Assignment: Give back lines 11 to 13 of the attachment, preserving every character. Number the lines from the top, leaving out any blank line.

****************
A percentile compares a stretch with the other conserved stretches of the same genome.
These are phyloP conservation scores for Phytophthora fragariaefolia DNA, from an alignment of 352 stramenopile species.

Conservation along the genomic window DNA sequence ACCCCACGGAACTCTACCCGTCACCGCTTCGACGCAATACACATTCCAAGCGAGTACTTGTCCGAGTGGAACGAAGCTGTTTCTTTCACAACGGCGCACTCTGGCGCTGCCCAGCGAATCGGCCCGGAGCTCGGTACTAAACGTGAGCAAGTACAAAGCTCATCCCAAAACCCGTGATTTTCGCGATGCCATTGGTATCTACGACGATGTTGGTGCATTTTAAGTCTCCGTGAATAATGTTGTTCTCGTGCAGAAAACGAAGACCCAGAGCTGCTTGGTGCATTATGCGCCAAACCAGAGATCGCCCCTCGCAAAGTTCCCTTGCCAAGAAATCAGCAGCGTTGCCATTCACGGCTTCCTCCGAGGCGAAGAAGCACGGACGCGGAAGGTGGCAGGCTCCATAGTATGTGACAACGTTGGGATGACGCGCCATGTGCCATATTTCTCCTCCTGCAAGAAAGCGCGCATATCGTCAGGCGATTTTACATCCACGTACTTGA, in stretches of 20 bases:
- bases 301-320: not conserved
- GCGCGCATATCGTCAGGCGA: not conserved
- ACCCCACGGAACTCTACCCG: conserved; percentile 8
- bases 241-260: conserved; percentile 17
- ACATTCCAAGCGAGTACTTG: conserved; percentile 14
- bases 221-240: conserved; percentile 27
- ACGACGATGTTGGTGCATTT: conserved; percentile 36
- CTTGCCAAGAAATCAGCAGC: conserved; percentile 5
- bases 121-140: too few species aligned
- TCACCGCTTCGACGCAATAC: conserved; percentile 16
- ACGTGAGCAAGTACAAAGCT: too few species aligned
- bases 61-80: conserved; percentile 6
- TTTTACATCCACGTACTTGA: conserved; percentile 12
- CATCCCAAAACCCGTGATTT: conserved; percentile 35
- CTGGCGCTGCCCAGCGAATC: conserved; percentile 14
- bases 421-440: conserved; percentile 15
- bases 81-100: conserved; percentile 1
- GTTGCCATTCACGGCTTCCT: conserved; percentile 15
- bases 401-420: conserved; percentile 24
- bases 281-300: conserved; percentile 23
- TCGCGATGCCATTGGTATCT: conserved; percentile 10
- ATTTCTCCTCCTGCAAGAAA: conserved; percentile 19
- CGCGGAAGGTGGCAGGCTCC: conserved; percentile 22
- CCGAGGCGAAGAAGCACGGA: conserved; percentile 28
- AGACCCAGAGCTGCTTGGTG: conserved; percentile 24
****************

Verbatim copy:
- CTTGCCAAGAAATCAGCAGC: conserved; percentile 5
- bases 121-140: too few species aligned
- TCACCGCTTCGACGCAATAC: conserved; percentile 16